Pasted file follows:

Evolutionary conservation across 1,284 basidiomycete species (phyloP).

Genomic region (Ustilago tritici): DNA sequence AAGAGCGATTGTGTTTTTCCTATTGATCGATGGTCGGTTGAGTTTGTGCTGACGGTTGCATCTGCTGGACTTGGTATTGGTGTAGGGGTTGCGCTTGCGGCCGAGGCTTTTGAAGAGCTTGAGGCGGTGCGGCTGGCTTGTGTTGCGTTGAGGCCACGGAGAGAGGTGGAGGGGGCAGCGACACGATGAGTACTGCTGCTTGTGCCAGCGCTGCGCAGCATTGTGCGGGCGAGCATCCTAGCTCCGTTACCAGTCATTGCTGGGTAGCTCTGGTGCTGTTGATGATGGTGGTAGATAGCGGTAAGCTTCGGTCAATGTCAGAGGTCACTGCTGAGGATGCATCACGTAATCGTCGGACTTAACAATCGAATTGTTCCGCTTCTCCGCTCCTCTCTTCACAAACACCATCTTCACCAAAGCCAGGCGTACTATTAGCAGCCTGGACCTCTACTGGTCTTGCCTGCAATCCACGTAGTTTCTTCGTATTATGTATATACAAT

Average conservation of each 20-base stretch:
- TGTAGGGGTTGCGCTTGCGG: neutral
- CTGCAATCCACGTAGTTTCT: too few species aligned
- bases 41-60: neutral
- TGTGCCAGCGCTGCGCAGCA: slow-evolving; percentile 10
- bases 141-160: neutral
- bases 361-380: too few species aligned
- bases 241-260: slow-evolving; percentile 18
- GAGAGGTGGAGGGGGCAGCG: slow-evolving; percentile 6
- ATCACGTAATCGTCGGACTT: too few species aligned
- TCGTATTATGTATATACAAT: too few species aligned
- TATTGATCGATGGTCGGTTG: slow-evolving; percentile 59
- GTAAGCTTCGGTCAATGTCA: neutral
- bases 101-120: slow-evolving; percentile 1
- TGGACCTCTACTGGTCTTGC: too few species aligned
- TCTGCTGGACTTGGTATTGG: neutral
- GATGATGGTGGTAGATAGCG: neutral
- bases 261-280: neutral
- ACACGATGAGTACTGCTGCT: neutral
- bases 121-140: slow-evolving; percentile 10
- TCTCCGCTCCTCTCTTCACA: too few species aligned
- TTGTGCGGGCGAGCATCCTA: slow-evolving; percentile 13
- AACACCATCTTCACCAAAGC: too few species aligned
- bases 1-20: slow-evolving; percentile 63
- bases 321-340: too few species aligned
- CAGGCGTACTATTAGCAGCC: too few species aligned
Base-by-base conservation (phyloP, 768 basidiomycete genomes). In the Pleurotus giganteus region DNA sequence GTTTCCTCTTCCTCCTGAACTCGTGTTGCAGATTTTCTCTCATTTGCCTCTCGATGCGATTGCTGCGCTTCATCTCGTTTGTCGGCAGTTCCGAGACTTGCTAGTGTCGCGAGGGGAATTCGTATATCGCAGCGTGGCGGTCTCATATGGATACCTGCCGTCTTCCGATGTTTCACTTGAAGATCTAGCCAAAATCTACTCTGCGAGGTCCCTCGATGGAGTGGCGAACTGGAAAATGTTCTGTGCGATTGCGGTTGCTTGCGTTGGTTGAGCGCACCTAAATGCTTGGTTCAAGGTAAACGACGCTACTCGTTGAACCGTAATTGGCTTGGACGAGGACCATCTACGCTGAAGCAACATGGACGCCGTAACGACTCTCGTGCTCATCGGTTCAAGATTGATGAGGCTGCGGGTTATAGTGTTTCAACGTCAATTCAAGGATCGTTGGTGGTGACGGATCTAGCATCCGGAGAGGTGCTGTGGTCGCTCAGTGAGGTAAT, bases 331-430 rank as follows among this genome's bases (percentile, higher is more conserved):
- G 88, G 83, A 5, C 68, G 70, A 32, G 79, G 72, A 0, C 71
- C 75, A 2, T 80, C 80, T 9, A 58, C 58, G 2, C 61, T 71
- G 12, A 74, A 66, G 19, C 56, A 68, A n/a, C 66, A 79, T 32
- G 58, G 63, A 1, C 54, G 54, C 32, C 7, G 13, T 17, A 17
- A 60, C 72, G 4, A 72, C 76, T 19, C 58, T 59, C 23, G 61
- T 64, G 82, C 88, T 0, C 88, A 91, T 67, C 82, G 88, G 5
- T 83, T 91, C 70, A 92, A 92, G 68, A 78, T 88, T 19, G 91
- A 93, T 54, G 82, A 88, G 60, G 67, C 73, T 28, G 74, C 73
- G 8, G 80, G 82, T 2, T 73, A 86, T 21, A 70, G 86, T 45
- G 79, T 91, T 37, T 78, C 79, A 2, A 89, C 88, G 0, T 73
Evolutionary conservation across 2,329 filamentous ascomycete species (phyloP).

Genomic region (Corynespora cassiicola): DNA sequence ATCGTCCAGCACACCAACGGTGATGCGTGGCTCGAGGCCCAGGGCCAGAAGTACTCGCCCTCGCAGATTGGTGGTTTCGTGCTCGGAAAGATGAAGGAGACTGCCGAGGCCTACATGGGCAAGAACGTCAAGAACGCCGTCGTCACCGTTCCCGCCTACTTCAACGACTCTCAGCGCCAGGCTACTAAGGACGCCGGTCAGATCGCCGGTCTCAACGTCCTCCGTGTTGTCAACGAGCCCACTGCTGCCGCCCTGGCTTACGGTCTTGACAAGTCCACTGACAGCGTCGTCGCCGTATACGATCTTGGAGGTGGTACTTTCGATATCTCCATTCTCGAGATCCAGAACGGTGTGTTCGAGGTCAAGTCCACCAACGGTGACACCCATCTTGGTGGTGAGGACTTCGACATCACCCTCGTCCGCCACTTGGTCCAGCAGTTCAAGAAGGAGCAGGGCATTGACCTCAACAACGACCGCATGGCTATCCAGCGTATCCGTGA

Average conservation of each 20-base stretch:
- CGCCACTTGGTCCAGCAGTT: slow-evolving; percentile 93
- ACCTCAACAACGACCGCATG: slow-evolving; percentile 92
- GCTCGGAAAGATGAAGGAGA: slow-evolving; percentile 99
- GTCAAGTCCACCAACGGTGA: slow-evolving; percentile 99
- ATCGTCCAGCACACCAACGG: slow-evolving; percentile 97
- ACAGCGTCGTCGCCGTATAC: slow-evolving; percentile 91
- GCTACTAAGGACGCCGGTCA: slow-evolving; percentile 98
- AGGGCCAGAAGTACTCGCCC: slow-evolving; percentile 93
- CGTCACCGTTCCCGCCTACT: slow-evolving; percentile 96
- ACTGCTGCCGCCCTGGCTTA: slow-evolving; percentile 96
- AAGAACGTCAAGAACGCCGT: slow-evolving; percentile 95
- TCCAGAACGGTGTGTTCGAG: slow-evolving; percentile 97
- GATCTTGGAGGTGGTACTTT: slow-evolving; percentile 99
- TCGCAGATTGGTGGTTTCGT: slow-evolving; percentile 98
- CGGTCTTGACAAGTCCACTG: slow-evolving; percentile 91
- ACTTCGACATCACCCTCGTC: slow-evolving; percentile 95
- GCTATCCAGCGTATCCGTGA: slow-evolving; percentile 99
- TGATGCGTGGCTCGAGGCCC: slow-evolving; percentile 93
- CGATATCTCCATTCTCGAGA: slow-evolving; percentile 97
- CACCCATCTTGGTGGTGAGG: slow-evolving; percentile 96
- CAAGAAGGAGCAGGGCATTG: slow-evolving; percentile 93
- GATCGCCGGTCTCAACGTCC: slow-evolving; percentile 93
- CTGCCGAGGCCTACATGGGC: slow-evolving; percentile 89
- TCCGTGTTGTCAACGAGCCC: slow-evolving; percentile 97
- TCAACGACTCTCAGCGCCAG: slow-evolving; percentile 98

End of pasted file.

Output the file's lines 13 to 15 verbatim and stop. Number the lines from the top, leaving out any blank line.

- TCGTATTATGTATATACAAT: too few species aligned
- TATTGATCGATGGTCGGTTG: slow-evolving; percentile 59
- GTAAGCTTCGGTCAATGTCA: neutral